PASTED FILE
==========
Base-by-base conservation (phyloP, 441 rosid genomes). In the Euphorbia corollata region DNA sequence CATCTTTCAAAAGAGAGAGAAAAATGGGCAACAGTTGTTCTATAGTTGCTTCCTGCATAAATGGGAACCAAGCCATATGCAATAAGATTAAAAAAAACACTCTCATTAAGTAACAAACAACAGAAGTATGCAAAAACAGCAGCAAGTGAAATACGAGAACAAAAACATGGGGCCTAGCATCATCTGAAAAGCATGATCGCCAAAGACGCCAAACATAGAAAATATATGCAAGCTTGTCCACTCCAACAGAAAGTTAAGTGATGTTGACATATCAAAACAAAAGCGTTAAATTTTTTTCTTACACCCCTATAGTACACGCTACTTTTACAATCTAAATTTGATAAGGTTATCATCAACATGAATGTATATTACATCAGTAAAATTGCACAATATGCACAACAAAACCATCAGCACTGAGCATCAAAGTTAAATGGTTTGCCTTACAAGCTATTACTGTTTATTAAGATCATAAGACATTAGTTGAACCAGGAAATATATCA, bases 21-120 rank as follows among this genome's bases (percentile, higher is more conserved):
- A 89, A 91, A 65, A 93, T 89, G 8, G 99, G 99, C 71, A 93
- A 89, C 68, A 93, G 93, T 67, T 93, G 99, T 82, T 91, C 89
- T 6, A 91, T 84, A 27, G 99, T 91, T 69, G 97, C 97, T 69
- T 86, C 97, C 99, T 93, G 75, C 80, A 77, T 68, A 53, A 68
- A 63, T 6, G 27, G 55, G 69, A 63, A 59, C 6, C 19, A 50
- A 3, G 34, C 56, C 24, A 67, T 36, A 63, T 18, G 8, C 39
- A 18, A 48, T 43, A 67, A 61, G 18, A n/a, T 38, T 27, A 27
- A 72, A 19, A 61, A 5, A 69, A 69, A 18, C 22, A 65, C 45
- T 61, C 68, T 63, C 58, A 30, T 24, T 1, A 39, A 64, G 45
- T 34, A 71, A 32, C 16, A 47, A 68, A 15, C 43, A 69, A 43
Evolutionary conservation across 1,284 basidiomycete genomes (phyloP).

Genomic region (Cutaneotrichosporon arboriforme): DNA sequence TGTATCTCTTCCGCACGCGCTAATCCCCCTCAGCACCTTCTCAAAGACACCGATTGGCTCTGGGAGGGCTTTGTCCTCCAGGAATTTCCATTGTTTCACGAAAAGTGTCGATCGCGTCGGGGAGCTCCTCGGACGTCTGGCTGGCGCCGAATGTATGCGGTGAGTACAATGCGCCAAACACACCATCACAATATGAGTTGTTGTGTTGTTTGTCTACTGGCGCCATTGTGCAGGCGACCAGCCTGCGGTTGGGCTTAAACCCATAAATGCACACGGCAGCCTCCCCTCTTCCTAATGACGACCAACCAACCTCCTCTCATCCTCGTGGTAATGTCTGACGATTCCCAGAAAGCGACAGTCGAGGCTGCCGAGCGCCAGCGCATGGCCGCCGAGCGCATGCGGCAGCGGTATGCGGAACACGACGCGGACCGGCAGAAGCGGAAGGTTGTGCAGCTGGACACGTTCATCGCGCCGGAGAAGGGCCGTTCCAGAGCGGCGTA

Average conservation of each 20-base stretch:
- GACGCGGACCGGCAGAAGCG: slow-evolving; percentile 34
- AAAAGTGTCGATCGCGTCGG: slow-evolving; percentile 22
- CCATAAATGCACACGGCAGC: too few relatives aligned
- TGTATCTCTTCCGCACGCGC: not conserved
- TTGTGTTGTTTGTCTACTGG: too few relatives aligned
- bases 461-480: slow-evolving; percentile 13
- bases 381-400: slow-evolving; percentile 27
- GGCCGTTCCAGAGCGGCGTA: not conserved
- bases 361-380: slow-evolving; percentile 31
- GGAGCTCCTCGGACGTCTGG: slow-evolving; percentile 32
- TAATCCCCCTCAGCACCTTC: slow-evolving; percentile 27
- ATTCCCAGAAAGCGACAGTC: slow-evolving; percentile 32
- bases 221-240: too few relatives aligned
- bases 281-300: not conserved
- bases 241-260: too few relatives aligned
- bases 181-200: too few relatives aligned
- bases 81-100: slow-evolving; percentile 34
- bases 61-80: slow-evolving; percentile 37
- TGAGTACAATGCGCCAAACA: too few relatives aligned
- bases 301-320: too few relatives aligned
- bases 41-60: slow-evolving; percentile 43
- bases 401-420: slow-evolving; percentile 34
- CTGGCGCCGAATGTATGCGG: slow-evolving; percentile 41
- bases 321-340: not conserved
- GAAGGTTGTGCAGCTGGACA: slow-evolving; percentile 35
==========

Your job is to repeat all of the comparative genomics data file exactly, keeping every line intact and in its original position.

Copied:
Base-by-base conservation (phyloP, 441 rosid genomes). In the Euphorbia corollata region DNA sequence CATCTTTCAAAAGAGAGAGAAAAATGGGCAACAGTTGTTCTATAGTTGCTTCCTGCATAAATGGGAACCAAGCCATATGCAATAAGATTAAAAAAAACACTCTCATTAAGTAACAAACAACAGAAGTATGCAAAAACAGCAGCAAGTGAAATACGAGAACAAAAACATGGGGCCTAGCATCATCTGAAAAGCATGATCGCCAAAGACGCCAAACATAGAAAATATATGCAAGCTTGTCCACTCCAACAGAAAGTTAAGTGATGTTGACATATCAAAACAAAAGCGTTAAATTTTTTTCTTACACCCCTATAGTACACGCTACTTTTACAATCTAAATTTGATAAGGTTATCATCAACATGAATGTATATTACATCAGTAAAATTGCACAATATGCACAACAAAACCATCAGCACTGAGCATCAAAGTTAAATGGTTTGCCTTACAAGCTATTACTGTTTATTAAGATCATAAGACATTAGTTGAACCAGGAAATATATCA, bases 21-120 rank as follows among this genome's bases (percentile, higher is more conserved):
- A 89, A 91, A 65, A 93, T 89, G 8, G 99, G 99, C 71, A 93
- A 89, C 68, A 93, G 93, T 67, T 93, G 99, T 82, T 91, C 89
- T 6, A 91, T 84, A 27, G 99, T 91, T 69, G 97, C 97, T 69
- T 86, C 97, C 99, T 93, G 75, C 80, A 77, T 68, A 53, A 68
- A 63, T 6, G 27, G 55, G 69, A 63, A 59, C 6, C 19, A 50
- A 3, G 34, C 56, C 24, A 67, T 36, A 63, T 18, G 8, C 39
- A 18, A 48, T 43, A 67, A 61, G 18, A n/a, T 38, T 27, A 27
- A 72, A 19, A 61, A 5, A 69, A 69, A 18, C 22, A 65, C 45
- T 61, C 68, T 63, C 58, A 30, T 24, T 1, A 39, A 64, G 45
- T 34, A 71, A 32, C 16, A 47, A 68, A 15, C 43, A 69, A 43
Evolutionary conservation across 1,284 basidiomycete genomes (phyloP).

Genomic region (Cutaneotrichosporon arboriforme): DNA sequence TGTATCTCTTCCGCACGCGCTAATCCCCCTCAGCACCTTCTCAAAGACACCGATTGGCTCTGGGAGGGCTTTGTCCTCCAGGAATTTCCATTGTTTCACGAAAAGTGTCGATCGCGTCGGGGAGCTCCTCGGACGTCTGGCTGGCGCCGAATGTATGCGGTGAGTACAATGCGCCAAACACACCATCACAATATGAGTTGTTGTGTTGTTTGTCTACTGGCGCCATTGTGCAGGCGACCAGCCTGCGGTTGGGCTTAAACCCATAAATGCACACGGCAGCCTCCCCTCTTCCTAATGACGACCAACCAACCTCCTCTCATCCTCGTGGTAATGTCTGACGATTCCCAGAAAGCGACAGTCGAGGCTGCCGAGCGCCAGCGCATGGCCGCCGAGCGCATGCGGCAGCGGTATGCGGAACACGACGCGGACCGGCAGAAGCGGAAGGTTGTGCAGCTGGACACGTTCATCGCGCCGGAGAAGGGCCGTTCCAGAGCGGCGTA

Average conservation of each 20-base stretch:
- GACGCGGACCGGCAGAAGCG: slow-evolving; percentile 34
- AAAAGTGTCGATCGCGTCGG: slow-evolving; percentile 22
- CCATAAATGCACACGGCAGC: too few relatives aligned
- TGTATCTCTTCCGCACGCGC: not conserved
- TTGTGTTGTTTGTCTACTGG: too few relatives aligned
- bases 461-480: slow-evolving; percentile 13
- bases 381-400: slow-evolving; percentile 27
- GGCCGTTCCAGAGCGGCGTA: not conserved
- bases 361-380: slow-evolving; percentile 31
- GGAGCTCCTCGGACGTCTGG: slow-evolving; percentile 32
- TAATCCCCCTCAGCACCTTC: slow-evolving; percentile 27
- ATTCCCAGAAAGCGACAGTC: slow-evolving; percentile 32
- bases 221-240: too few relatives aligned
- bases 281-300: not conserved
- bases 241-260: too few relatives aligned
- bases 181-200: too few relatives aligned
- bases 81-100: slow-evolving; percentile 34
- bases 61-80: slow-evolving; percentile 37
- TGAGTACAATGCGCCAAACA: too few relatives aligned
- bases 301-320: too few relatives aligned
- bases 41-60: slow-evolving; percentile 43
- bases 401-420: slow-evolving; percentile 34
- CTGGCGCCGAATGTATGCGG: slow-evolving; percentile 41
- bases 321-340: not conserved
- GAAGGTTGTGCAGCTGGACA: slow-evolving; percentile 35